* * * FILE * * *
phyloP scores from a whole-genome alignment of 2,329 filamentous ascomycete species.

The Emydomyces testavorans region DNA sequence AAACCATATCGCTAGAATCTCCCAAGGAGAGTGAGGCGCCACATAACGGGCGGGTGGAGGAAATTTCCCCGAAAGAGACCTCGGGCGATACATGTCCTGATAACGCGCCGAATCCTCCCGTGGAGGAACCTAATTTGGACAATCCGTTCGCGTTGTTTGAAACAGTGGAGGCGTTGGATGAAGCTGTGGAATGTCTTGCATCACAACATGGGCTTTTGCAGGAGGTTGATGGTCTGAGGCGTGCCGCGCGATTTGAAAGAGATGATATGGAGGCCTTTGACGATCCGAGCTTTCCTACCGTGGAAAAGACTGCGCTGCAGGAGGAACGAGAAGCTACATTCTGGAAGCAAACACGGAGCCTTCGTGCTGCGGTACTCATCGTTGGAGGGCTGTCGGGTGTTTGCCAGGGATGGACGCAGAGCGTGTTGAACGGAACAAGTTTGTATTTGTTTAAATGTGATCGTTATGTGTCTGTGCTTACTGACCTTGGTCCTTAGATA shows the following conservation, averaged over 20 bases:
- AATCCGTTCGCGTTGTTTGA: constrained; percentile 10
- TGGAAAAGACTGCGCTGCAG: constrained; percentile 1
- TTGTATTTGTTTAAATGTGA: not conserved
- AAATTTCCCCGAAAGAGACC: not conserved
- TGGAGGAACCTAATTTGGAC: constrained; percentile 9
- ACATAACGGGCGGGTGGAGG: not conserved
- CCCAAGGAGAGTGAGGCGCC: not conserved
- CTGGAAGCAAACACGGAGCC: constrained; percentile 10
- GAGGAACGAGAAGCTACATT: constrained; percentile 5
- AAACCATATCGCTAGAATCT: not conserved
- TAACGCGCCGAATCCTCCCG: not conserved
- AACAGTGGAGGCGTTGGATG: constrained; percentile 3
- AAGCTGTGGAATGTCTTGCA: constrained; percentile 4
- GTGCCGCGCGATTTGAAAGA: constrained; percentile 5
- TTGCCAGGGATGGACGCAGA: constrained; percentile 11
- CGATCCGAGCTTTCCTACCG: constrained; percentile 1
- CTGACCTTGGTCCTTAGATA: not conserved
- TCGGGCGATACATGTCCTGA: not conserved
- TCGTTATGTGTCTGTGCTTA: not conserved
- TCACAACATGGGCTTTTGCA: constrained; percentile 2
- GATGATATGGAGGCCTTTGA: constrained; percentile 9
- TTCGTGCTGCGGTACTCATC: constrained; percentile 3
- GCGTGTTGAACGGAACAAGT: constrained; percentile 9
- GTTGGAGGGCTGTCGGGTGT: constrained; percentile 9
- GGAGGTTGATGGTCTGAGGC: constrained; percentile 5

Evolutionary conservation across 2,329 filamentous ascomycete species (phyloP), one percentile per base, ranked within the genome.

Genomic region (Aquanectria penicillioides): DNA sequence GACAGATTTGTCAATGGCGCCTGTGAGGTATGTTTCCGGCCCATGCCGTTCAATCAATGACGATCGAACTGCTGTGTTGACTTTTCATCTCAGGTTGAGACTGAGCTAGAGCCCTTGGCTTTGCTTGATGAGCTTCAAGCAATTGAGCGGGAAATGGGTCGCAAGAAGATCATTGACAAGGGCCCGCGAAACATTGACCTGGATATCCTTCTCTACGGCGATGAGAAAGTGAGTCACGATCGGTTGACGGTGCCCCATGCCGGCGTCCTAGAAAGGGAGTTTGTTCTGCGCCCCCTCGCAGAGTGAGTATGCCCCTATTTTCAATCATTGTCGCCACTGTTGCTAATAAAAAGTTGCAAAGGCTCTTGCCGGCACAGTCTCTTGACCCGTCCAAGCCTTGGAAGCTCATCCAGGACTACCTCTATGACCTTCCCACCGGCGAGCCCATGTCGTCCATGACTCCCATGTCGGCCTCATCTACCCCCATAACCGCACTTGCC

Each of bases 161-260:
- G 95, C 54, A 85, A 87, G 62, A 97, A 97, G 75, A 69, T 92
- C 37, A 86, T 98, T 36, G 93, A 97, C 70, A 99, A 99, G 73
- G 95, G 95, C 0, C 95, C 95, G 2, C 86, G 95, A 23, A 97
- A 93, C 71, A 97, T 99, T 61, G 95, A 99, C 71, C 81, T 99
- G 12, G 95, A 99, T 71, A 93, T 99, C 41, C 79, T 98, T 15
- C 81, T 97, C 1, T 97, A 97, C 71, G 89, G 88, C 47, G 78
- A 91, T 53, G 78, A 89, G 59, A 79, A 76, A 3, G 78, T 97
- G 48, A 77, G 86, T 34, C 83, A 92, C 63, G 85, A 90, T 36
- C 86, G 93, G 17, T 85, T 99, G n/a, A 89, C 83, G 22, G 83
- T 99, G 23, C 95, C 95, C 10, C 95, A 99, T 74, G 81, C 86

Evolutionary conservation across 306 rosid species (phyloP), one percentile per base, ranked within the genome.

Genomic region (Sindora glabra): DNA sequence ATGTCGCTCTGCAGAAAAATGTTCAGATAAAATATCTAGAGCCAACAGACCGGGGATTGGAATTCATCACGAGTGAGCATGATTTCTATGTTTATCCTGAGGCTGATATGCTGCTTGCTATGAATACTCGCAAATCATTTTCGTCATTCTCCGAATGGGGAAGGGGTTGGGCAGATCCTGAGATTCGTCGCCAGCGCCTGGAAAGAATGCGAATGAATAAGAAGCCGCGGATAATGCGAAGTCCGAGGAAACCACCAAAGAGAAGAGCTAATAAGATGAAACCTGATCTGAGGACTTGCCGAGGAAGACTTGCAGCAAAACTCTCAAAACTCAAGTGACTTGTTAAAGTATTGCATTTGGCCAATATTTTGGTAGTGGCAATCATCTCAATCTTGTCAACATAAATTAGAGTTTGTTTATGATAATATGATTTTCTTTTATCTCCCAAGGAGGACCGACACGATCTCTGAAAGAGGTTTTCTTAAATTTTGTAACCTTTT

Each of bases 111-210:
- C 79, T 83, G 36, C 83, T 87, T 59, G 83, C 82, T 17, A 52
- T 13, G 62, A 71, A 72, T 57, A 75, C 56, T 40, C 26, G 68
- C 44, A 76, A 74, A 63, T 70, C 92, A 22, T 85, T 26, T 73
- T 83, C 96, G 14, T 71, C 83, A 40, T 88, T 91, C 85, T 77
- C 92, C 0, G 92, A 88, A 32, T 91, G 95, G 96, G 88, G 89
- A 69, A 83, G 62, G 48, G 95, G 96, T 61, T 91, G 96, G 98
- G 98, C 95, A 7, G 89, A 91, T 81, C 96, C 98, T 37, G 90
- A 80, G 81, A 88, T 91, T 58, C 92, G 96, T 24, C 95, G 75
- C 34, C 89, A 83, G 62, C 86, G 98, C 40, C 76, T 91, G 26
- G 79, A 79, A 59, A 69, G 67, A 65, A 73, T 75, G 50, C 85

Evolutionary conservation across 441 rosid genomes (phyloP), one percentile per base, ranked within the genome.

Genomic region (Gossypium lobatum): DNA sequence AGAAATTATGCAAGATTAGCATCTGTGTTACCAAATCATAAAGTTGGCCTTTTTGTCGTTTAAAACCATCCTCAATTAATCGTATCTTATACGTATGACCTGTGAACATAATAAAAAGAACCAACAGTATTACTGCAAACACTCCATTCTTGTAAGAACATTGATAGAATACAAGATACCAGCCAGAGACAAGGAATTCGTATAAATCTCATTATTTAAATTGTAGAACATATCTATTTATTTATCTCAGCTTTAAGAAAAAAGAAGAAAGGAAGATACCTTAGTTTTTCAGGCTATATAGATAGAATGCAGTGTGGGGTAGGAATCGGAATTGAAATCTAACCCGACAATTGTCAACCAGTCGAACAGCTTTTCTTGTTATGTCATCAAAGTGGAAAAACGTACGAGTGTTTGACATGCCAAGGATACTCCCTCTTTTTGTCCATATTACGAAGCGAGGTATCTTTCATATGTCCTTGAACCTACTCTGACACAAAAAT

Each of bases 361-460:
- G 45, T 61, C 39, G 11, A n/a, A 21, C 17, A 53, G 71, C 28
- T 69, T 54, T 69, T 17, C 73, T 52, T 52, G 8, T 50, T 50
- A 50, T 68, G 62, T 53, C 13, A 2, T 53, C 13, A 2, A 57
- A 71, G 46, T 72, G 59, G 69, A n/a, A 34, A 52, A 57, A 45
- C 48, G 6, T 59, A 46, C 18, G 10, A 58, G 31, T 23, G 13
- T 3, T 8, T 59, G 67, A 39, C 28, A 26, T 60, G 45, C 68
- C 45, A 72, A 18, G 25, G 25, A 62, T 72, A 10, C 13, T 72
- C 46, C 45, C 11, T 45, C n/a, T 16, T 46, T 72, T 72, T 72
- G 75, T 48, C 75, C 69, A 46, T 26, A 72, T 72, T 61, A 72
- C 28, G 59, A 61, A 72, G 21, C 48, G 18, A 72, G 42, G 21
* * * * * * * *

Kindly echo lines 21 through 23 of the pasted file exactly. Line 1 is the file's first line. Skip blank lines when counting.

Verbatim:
- TCGTTATGTGTCTGTGCTTA: not conserved
- TCACAACATGGGCTTTTGCA: constrained; percentile 2
- GATGATATGGAGGCCTTTGA: constrained; percentile 9